Unfortunately, you cannot just create new characters from scratch and throw them into battle in the 11th Episode of a game.  If you do, the new characters would likely be crushed instantly in battle.  In order to get your newly created characters ready, you have to return to previously finished levels with weaker enemies in order to level-up the characters. As the new characters defeat enemies, they get experience points, which contribute to their overall levels.  As they get more experience, the will be able to defeat tougher enemies.  In order for me to get past Episdode 11, I have created several Mages (magicians who can attack at a distance) and a few Clerics (magicians who can heal team members with magic).  Prior to getting stuck in the current Episode, I did not need these characters, and saw no need to create them.  However, once I got to Episode 11, I found that my Brawlers, Warriors, and Scouts (all traditional weapon wielders with swords, guns, and axes) would not cut it.  As result, I’ve spent the last 5 hours in the game leveling up my new Mages and Clerics.

Now going back to the drawing board here might really frustrate some gamers, particularly after the amount of time invested in the game.  Going back to a beginning level may seem pointlessly redundant, and I could easily become frustrated that I did not create the right characters in the first place.  Some may find that leveling up can be a ridiculously boring process, since you simply play previous levels in order to strengthen the weaker characters.  I initially thought I would feel the same, but I’m actually enjoying the process of level grinding.  And believe me, it is a process.

While playing the game in the early stages, I was so wrapped up in the story narrative that I did not pay much attention to the development of my characters. Sure, I added armor and new weapons to each character as I acquired them, but my main goal was to strive for the next piece of the narrative.  In the past five hours of the game, my primary goal has switched to the sole purpose of strengthening a handful of characters, not in progressing the story.  This has changed how I’ve played the game.  Before, when I was more concerned about the story, I would use my strongest characters the most in battle while avoiding the weaker ones.  Now that strategy has flipped, as I am now trying to get the weaker characters as strong as the most powerful ones.  Because I am now playing the beginning levels of the game with different characters, I have to employ different strategies than I did before, as each character plays differently. As such, I’m seeing and learning things about the game, and about myself as a player, a bit differently.

In other words, I had gotten quite comfortable with how I was playing the game.  The game shocked me out of my comfort zone at Episode 11, which caused me to stop, re-evlaulate, and play the game in a different way.  I’m now beginning to experience the game at a deeper level than before, and becoming stronger at different elements of the gameplay.   It’s almost like the game recognized my strengths and weaknesses as a player, and in Episode 11, it required that I become stronger in my weaker areas in order to proceed to the next level.  By exploring the game in a different way, I’m learning to master the game in totally different ways.  In the process of grinding, I have found the game to be more therapuetic than I thought it would be.  Kind of ironic, but I guess I’m escaping the “daily grind” by grinding.  However, in the game, I can see immediate results of my grind, while similar results don’t easily manifest themselves in the real world.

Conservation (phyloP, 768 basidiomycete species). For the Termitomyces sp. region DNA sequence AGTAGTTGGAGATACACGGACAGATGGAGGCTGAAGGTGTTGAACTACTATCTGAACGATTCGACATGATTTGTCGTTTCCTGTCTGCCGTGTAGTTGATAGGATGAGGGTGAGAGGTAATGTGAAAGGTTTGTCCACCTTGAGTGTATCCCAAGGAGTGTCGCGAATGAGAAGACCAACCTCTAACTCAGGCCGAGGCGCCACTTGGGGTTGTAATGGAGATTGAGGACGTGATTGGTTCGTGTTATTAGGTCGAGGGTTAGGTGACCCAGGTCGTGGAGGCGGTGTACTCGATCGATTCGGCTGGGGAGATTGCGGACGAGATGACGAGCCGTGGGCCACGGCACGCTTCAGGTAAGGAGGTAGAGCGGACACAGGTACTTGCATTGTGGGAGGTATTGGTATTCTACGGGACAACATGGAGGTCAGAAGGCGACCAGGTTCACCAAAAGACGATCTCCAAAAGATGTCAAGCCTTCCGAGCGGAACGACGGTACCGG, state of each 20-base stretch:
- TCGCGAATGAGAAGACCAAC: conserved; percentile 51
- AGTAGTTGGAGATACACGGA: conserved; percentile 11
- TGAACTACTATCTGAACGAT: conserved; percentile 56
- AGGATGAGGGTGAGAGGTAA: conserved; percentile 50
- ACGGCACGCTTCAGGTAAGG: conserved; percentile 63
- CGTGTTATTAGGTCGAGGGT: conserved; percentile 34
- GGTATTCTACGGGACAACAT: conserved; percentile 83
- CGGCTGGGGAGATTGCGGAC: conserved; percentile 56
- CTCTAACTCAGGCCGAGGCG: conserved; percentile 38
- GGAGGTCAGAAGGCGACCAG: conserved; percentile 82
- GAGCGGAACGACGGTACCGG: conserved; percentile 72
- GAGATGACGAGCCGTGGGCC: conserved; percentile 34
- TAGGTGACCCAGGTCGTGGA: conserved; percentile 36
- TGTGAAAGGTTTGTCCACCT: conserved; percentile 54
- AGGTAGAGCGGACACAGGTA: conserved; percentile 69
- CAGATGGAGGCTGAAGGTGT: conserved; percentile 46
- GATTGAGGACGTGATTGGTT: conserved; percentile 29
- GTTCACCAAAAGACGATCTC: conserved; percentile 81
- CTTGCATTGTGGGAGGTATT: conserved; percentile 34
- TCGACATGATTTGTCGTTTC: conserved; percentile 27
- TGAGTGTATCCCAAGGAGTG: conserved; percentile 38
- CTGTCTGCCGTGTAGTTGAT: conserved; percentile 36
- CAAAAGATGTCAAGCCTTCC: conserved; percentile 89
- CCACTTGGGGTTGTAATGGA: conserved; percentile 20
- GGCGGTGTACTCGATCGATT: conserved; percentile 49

Update:  Paul discusses these concepts even deeper at Vs. Mode: Level Grinding in SRPGs as a Research Process.

Games, Research, and Hidden Evidence

This week I had the pleasure of finishing Syphon Filter:  Logan’s Shadow on my PSP.  I’ve had the game about a month, and with off-and-on play times, I was able to finish it relatively quickly.  It generally takes me forever to finish games, but the game had a pretty good story that I wanted to see through to the end.   A couple of days after the fact, I’m very pleased to have finished the game, and am longing for the next chapter of the game.  This is my second Syphon Filter game that I’ve completed on the PSP.  I’m already looking forward to the gameplay of the next Syphon Filter game, but I also want to see where the story goes next.   While ultimately fulfilled with the game and its challenges, I longed for a deeper understanding of the characters, their histories, and their futures.